CUH Community Adapts to Covid-19 Changes


Sofia Vela

Recreating a productive workspace at home can make or break motivation during this time of online-classes and social distancing.

Since the official suspension of face-to-face classes on March 16 due to a campus member being exposed to an individual who tested positive for Covid-19, the Chaminade University of Honolulu community has been forced to adapt to a distance-learning format, and all large campus events have been canceled or rescheduled. This sudden change has affected everyone differently. 

It took Chaminade student Rianne Sanchez a few days to recover from the initial funk that came as a result of the new distance-learning format, since this second-year Elementary Education major would much rather be going to classes than be cooped up in her dorm room.

“I had no reason to leave my room to go to class, they’re canceling the musical, I felt like my life was purposeless,” she said of her reaction after reading that classes would be moved online. “I was having a little 10-hour self-pity party.” 

Unlike most of her roommates who have gone home, Sanchez has yet to return to her home in Arcadia, Calif., because she finds traveling far too risky. However, Sanchez now admits that she is getting used to her leisurely schedule. In fact, the self-proclaimed workaholic says she likes how stress-free and simple life has become.

With the mandatory cancelation of class field trips and projects that require in-person interaction, Sanchez has instead been joining Zoom calls for some classes and watches a good amount of documentaries for others. Although many of her classes transitioned fairly smoothly to an online format, many teachers are still struggling to find a way to meet class objectives without access to equipment that is primarily located in their classrooms.  

Communications professor Tom Galli considers himself “screwed” in terms of moving his classes online. As a video and studio production teacher, his goal is to familiarize his students with high-end equipment (heavyweight video cameras and tripods). But without access to said equipment, there is only so much Galli can transfer to an online classroom. 

“I think it’s sad because it’s an opportunity lost from the students’ perspective,” Galli said. “Because I mean some of these guys will never set foot in a T.V. studio again. … This 15 weeks was a really nice opportunity, and they lost half of it.”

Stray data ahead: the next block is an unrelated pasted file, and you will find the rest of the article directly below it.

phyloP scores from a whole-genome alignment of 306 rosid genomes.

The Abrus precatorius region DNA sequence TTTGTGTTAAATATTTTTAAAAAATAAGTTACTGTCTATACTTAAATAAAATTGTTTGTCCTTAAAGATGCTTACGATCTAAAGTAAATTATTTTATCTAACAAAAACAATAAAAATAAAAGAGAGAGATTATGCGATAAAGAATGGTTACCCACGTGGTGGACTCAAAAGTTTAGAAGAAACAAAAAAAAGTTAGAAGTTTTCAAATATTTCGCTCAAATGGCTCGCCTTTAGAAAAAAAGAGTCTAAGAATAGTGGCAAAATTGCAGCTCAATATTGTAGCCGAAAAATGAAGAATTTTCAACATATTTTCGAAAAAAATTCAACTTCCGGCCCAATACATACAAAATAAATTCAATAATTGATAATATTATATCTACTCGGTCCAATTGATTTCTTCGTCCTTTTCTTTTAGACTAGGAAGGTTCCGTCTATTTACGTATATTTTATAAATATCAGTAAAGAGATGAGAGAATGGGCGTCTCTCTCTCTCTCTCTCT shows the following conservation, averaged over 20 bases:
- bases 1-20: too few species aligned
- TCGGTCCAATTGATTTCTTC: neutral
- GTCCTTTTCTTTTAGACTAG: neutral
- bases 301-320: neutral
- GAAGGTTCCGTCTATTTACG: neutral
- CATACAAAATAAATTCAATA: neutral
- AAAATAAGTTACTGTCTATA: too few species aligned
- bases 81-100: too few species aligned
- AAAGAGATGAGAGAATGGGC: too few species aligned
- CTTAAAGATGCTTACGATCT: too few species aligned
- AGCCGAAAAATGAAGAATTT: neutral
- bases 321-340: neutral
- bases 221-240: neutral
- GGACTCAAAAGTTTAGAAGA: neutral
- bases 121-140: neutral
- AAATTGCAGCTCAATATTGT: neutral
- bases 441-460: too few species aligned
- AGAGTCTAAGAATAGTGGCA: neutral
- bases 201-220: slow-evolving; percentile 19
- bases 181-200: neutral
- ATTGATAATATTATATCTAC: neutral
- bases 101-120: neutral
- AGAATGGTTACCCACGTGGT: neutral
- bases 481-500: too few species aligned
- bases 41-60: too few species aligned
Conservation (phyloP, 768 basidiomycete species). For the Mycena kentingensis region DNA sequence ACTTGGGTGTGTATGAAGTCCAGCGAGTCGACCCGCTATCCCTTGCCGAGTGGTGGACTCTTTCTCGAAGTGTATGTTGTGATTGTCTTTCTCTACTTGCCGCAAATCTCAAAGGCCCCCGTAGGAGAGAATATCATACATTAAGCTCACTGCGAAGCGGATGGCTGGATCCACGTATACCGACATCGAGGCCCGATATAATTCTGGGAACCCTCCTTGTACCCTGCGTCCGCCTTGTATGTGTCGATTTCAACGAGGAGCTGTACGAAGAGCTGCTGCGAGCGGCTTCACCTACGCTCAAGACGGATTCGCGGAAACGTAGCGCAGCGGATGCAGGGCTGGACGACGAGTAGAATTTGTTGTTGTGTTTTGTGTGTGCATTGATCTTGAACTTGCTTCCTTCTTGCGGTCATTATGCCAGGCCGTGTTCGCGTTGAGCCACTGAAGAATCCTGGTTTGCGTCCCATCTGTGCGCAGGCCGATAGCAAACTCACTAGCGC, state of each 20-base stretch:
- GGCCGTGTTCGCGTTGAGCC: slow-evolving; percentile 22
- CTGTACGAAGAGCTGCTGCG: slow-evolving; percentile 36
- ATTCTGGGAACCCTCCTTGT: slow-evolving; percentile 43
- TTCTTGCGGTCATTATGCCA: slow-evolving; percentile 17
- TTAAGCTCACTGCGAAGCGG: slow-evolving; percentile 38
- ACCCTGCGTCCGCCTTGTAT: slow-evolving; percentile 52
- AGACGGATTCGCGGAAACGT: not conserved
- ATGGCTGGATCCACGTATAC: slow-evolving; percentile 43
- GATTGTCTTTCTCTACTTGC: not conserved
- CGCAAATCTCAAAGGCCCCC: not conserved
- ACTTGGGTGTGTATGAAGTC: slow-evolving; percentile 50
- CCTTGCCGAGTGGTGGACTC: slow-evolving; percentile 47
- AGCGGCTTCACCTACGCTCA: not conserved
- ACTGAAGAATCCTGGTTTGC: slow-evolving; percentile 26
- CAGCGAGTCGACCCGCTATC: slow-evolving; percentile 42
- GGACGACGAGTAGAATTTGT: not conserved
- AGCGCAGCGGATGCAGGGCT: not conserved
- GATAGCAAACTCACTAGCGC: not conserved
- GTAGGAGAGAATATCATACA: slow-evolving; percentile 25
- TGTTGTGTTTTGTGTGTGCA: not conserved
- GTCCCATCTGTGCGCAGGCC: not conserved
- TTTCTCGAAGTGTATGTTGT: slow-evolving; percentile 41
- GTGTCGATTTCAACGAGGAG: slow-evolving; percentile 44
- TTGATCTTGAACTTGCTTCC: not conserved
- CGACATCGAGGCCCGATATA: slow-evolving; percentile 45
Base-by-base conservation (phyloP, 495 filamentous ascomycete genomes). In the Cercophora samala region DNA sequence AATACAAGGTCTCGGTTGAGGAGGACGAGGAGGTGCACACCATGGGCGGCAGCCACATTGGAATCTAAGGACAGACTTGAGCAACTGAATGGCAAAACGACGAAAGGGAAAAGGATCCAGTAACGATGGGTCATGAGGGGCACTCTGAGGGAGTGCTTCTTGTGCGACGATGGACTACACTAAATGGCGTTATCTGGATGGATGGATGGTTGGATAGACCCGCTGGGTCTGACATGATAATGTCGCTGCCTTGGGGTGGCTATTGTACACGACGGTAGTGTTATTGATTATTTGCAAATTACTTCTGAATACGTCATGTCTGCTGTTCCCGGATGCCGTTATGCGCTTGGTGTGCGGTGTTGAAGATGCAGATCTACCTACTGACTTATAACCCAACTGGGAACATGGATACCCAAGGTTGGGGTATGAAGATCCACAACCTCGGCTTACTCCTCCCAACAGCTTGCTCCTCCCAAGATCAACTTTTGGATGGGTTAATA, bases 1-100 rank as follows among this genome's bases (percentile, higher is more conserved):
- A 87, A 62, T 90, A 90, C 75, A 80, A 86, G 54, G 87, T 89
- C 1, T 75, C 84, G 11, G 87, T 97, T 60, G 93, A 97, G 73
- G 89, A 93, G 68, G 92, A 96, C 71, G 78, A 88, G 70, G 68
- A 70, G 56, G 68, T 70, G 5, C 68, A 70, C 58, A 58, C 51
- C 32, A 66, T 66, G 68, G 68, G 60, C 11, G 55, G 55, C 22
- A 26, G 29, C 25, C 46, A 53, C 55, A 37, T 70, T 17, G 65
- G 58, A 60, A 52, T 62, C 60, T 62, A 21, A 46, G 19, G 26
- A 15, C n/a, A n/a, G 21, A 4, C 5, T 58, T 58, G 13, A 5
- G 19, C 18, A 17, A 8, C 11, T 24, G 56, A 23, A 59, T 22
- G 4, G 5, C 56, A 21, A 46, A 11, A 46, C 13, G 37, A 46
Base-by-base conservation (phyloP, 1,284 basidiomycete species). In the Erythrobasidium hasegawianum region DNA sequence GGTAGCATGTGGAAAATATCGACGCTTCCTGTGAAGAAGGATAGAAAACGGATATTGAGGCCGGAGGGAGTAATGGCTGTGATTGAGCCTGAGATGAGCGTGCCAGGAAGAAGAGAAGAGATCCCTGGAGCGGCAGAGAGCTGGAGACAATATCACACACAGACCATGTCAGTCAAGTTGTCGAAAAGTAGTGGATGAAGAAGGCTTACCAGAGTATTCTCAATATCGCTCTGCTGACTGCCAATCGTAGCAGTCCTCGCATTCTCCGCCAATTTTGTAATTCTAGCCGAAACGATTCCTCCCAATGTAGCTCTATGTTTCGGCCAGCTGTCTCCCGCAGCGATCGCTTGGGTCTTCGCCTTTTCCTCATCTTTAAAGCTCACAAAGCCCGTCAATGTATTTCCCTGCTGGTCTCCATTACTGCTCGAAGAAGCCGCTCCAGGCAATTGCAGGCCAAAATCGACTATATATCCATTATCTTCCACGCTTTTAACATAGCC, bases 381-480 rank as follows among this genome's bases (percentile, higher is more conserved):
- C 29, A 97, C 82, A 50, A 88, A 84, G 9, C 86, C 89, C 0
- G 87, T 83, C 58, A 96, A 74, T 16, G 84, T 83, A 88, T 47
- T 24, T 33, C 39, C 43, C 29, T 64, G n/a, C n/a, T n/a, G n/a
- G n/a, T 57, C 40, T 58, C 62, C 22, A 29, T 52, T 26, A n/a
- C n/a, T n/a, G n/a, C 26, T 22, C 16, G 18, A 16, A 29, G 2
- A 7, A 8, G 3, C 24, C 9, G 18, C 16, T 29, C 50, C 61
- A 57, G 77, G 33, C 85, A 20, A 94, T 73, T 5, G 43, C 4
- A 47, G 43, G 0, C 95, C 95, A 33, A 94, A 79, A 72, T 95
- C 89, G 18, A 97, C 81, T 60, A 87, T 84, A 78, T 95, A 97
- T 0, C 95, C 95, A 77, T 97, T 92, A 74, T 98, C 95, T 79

Just as some are taking a bit longer to adapt to the online shift, others are hardly affected and have carried on with ease. 

Other than deciding whether to stay in Hawaii or fly to his family in San Jose, Nate Pickett said he can hardly complain about the incorporation of distance-learning. Rather than being on such a tight schedule, the first-year Business major enjoys having more time to do homework. As for his everyday life, Pickett is getting bored of his frequently played video games and misses having company at his apartment, as well as going out with friends. 

The switch from face-to-face to online classes has affected academic life for every Silversword in one way or another. But the canceling and rescheduling of large events has uniquely affected life within the Chaminade athletic department, graduating seniors, and campus ministry.

On March 16, the PacWest Conference canceled the remainder of conference competition and championships, as well as all athletics-related activities through the end of the spring national championships. 

After the switch, Karyna Baldomino returned to her home in Diamond Bar, Calif., and said that finishing her junior year online is sad. She considers Chaminade to be her home away from home, so being taken away from her life in Hawaii has seemingly put her time to grow independently on pause. Besides missing her roommate, friends, and routine, Baldimono considers ending her softball season early to be one of the hardest aspects of the school’s enforcement of social distancing. Especially because this was her last year on the team, as much of her senior year as an Elementary Education major will consist of student teaching. 

“I think it goes for all the athletes across the world,” Baldomino said. “It really sucks. There’s this saying that a lot of athletes live by, ‘Play the game you’re playing like it’s the last game you’ll ever play.’ I feel like some people try to live by that and others think they have time. This whole situation just proves that you really never know when your last game will be.” 

On March 20, President Lynn Babington announced in an email that commencement, along with the baccalaureate mass and honors ceremony, would be postponed with plans to re-schedule the events for December.

Graduating senior Hoano Rosario found difficulty in accepting the fact that graduation would be  postponed because, unlike the seniors who live on the island as he does, some 2020 graduates will be unable to return to Honolulu for the rescheduled ceremony. However, Rosario said he is grateful that graduation will eventually happen, as opposed to being canceled altogether, because he has worked hard to earn a degree in both Environmental Science and Environmental Studies. But as far as distance-learning goes, Rosario expressed relief toward being done with on-campus parking and 8:30 a.m. classes.   

As for Campus Ministry, its events have either been canceled or moved online. Text @cuhmin to 81010 to receive immediate reminders and notifications on upcoming Campus Ministry events. These messages will include links to stream masses online and Zoom codes to join their weekly Monday meetings.